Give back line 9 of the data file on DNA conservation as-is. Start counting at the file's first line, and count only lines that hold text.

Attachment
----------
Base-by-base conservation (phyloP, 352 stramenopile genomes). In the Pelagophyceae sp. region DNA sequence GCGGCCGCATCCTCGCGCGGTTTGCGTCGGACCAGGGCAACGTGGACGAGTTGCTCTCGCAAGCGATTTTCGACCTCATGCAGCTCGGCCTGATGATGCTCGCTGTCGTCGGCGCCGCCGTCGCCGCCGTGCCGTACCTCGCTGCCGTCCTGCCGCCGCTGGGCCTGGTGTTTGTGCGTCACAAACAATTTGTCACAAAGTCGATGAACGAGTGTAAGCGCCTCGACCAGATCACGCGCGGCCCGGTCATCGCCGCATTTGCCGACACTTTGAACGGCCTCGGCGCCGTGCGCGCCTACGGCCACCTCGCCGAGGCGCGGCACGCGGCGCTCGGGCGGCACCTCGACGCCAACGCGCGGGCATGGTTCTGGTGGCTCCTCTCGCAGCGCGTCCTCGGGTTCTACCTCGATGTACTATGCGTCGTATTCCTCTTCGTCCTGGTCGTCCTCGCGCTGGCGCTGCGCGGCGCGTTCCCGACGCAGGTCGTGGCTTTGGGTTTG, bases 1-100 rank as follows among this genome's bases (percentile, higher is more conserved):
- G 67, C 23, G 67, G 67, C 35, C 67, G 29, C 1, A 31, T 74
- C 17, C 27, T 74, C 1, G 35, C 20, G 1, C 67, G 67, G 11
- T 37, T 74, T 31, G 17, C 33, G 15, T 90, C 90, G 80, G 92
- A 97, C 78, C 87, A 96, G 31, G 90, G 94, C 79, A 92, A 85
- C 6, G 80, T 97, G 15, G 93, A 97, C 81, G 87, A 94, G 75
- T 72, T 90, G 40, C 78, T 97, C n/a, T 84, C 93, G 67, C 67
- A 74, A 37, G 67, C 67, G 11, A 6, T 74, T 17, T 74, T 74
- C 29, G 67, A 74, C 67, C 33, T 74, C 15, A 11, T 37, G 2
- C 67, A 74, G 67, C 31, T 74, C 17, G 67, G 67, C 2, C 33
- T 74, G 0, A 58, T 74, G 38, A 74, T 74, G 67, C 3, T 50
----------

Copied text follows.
- C 29, G 67, A 74, C 67, C 33, T 74, C 15, A 11, T 37, G 2